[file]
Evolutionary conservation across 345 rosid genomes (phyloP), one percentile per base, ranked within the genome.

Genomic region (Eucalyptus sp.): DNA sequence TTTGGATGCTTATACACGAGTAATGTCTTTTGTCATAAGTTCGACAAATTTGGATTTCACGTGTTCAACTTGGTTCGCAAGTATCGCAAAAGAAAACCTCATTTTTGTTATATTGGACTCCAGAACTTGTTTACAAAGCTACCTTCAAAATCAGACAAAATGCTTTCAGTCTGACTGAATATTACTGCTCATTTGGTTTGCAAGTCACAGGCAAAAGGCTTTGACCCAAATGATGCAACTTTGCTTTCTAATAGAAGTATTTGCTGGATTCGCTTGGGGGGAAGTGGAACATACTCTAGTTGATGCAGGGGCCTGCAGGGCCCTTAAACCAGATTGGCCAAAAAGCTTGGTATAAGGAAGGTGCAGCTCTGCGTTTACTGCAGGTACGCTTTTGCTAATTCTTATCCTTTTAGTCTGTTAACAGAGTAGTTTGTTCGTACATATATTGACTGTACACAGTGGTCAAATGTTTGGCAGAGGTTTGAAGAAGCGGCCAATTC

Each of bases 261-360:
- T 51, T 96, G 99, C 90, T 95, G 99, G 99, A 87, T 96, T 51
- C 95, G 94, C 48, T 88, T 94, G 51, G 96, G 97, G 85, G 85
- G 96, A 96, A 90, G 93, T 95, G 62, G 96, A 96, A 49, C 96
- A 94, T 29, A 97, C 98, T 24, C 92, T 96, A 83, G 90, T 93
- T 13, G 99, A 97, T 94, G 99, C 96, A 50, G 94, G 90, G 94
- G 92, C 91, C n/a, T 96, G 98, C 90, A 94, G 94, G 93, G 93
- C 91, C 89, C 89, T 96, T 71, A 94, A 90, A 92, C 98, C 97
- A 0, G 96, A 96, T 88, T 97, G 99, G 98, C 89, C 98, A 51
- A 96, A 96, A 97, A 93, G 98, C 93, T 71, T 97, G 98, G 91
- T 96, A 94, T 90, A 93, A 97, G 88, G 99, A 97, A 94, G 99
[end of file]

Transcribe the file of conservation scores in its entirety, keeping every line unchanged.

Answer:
Evolutionary conservation across 345 rosid genomes (phyloP), one percentile per base, ranked within the genome.

Genomic region (Eucalyptus sp.): DNA sequence TTTGGATGCTTATACACGAGTAATGTCTTTTGTCATAAGTTCGACAAATTTGGATTTCACGTGTTCAACTTGGTTCGCAAGTATCGCAAAAGAAAACCTCATTTTTGTTATATTGGACTCCAGAACTTGTTTACAAAGCTACCTTCAAAATCAGACAAAATGCTTTCAGTCTGACTGAATATTACTGCTCATTTGGTTTGCAAGTCACAGGCAAAAGGCTTTGACCCAAATGATGCAACTTTGCTTTCTAATAGAAGTATTTGCTGGATTCGCTTGGGGGGAAGTGGAACATACTCTAGTTGATGCAGGGGCCTGCAGGGCCCTTAAACCAGATTGGCCAAAAAGCTTGGTATAAGGAAGGTGCAGCTCTGCGTTTACTGCAGGTACGCTTTTGCTAATTCTTATCCTTTTAGTCTGTTAACAGAGTAGTTTGTTCGTACATATATTGACTGTACACAGTGGTCAAATGTTTGGCAGAGGTTTGAAGAAGCGGCCAATTC

Each of bases 261-360:
- T 51, T 96, G 99, C 90, T 95, G 99, G 99, A 87, T 96, T 51
- C 95, G 94, C 48, T 88, T 94, G 51, G 96, G 97, G 85, G 85
- G 96, A 96, A 90, G 93, T 95, G 62, G 96, A 96, A 49, C 96
- A 94, T 29, A 97, C 98, T 24, C 92, T 96, A 83, G 90, T 93
- T 13, G 99, A 97, T 94, G 99, C 96, A 50, G 94, G 90, G 94
- G 92, C 91, C n/a, T 96, G 98, C 90, A 94, G 94, G 93, G 93
- C 91, C 89, C 89, T 96, T 71, A 94, A 90, A 92, C 98, C 97
- A 0, G 96, A 96, T 88, T 97, G 99, G 98, C 89, C 98, A 51
- A 96, A 96, A 97, A 93, G 98, C 93, T 71, T 97, G 98, G 91
- T 96, A 94, T 90, A 93, A 97, G 88, G 99, A 97, A 94, G 99